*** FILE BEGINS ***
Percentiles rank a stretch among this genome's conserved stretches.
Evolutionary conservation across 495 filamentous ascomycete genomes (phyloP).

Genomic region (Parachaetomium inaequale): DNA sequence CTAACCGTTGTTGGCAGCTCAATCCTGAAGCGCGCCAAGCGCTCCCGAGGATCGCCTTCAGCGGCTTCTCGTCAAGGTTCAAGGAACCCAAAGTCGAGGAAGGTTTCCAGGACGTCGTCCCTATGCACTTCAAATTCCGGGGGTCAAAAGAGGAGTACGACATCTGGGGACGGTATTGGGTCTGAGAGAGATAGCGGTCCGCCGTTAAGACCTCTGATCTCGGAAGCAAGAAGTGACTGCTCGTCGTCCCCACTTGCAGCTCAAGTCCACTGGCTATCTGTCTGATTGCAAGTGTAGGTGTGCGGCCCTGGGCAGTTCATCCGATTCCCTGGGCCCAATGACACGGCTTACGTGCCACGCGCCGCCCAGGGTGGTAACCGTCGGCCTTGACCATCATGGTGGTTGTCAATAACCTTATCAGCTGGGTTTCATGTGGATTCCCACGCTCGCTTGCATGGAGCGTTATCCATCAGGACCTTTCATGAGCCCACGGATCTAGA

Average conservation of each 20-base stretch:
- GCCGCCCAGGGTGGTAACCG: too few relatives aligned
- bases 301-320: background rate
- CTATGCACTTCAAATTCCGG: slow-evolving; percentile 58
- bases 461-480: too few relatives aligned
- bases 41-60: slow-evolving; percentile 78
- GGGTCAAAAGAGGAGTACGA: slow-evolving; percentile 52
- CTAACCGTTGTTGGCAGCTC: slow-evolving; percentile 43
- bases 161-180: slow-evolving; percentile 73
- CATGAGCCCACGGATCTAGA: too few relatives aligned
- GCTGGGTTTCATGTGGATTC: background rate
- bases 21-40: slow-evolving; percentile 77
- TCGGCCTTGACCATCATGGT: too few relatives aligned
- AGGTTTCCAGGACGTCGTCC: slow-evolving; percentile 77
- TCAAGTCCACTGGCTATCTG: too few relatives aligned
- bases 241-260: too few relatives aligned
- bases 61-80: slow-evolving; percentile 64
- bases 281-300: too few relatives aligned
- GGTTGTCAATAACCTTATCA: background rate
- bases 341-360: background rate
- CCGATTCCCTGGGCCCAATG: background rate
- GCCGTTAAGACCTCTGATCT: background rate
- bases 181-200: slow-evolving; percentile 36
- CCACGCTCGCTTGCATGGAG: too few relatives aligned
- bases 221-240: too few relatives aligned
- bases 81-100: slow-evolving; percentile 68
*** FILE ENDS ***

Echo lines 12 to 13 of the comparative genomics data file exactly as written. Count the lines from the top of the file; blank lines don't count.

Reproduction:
- bases 161-180: slow-evolving; percentile 73
- CATGAGCCCACGGATCTAGA: too few relatives aligned